Your Newsletter is a Powerful Sales Tool – Use it Wisely

An important goal for startups is keeping your business at the forefront of your customers’ thoughts, and a regularly scheduled newsletter is a great way to do that. The key is to make your newsletter something that the customer not only wants to read, but actively looks forward to.

The first key to a good newsletter is consistency. Be consistent in your timing, your branding and your message. Keep your segmentation and market research in mind when planning your sales newsletter, so that you know who you’re communicating with and how they like to be approached. Market research might also help you determine how often customers expect to hear from a business like yours – but here’s a free tip from me to you, no one wants to hear from you every day, no matter how good your sale is! Don’t make your customers feel like you’re hounding them. Once a week is probably a safe bet, maybe more often if you’re sure you can provide a dynamic, enjoyable newsletter each time. However, you can also consider a monthly or even quarterly newsletter depending on the needs of your company.

Although your newsletter can alert customers to new products and current promotions, its primary purpose is to provide information and remind them of the company culture that they’re invested in. Don’t forget those important personal touches! The more interesting and engaging you make your newsletter, the more likely it is that your customers will want to open it and read it even when they’re not planning to make a purchase. You can do this by including related content, such as photos, short essays, links to related articles, anything that will catch their interest. But don’t go overboard, the goal is to still keep it a quick and easy read that they won’t put off til later.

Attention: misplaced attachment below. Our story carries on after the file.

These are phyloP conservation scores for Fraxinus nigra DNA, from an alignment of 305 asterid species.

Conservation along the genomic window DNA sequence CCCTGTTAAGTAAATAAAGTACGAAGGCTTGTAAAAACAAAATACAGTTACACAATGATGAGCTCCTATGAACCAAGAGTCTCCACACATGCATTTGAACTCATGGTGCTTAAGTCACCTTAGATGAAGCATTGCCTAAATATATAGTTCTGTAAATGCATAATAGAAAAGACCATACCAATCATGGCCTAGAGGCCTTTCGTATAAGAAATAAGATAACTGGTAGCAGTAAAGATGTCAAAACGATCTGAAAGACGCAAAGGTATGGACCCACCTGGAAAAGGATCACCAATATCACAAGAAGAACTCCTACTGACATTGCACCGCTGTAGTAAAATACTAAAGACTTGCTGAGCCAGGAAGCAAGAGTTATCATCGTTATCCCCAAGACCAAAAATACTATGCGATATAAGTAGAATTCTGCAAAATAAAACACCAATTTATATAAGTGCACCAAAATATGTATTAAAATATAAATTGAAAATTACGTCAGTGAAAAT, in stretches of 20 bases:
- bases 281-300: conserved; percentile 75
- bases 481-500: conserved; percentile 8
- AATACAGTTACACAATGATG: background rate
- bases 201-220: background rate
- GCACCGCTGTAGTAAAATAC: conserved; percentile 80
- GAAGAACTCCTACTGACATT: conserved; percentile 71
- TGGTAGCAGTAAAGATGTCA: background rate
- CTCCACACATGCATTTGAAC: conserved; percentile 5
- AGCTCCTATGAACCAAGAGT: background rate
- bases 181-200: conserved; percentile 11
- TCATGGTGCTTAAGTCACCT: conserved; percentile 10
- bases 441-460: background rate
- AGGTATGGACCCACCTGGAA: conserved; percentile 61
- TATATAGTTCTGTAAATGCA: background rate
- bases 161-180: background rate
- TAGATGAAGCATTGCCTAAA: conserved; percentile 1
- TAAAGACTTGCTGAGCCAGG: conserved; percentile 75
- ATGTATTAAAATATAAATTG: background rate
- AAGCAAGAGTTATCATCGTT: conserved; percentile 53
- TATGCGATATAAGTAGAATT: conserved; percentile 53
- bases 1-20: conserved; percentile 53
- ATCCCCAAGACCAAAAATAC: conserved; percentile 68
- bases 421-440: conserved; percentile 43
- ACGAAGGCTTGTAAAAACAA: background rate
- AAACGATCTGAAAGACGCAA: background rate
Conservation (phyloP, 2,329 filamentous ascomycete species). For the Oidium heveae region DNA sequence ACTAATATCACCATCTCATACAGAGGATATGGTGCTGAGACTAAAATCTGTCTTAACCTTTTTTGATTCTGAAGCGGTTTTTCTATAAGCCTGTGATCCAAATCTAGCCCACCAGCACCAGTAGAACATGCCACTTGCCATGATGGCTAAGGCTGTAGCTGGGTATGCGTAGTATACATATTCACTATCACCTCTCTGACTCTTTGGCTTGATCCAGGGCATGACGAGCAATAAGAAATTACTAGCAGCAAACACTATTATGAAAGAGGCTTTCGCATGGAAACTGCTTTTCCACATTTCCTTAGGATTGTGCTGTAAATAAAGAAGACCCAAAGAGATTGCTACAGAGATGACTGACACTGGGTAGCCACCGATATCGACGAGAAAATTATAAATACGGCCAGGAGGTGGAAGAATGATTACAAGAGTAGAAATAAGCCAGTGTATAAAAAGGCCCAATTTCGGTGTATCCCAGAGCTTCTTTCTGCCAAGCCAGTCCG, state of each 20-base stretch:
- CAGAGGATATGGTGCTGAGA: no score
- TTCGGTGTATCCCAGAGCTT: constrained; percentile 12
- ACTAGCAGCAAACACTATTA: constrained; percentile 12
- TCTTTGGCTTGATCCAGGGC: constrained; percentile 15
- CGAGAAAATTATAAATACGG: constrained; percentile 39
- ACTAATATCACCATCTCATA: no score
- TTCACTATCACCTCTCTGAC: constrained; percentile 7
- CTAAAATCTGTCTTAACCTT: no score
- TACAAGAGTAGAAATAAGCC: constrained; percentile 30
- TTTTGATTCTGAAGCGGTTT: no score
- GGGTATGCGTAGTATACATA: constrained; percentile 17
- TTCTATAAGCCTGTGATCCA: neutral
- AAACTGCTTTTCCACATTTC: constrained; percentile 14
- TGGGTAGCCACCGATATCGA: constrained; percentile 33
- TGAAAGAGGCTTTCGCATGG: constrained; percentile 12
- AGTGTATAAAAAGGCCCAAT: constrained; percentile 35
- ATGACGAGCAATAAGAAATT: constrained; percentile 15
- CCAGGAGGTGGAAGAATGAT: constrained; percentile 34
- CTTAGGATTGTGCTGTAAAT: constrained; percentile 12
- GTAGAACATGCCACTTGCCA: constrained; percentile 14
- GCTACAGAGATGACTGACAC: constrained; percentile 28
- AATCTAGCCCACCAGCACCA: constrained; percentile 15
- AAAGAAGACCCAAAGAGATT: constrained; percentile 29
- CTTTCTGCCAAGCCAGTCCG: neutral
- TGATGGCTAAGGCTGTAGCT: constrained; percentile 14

User-generated content is a great way to not only add more interest to your newsletter, but to also engage your market segment. How can your customers contribute to your newsletter? Invite them to send photos of themselves using your product, or spotting it in the wild. If you provide a service rather than a physical product, ask for stories of how your product has improved their lives. Popular shopping site ThinkGeek even includes customer-written haiku in their newsletter!

While your primary goal is for your newsletter to be informational and engaging, be sure to also offer newsletter-only promotions from time to time, whether it’s a give-away or a coupon code. You want your customers to feel like the newsletter provides value in their life in many ways.

-AJ

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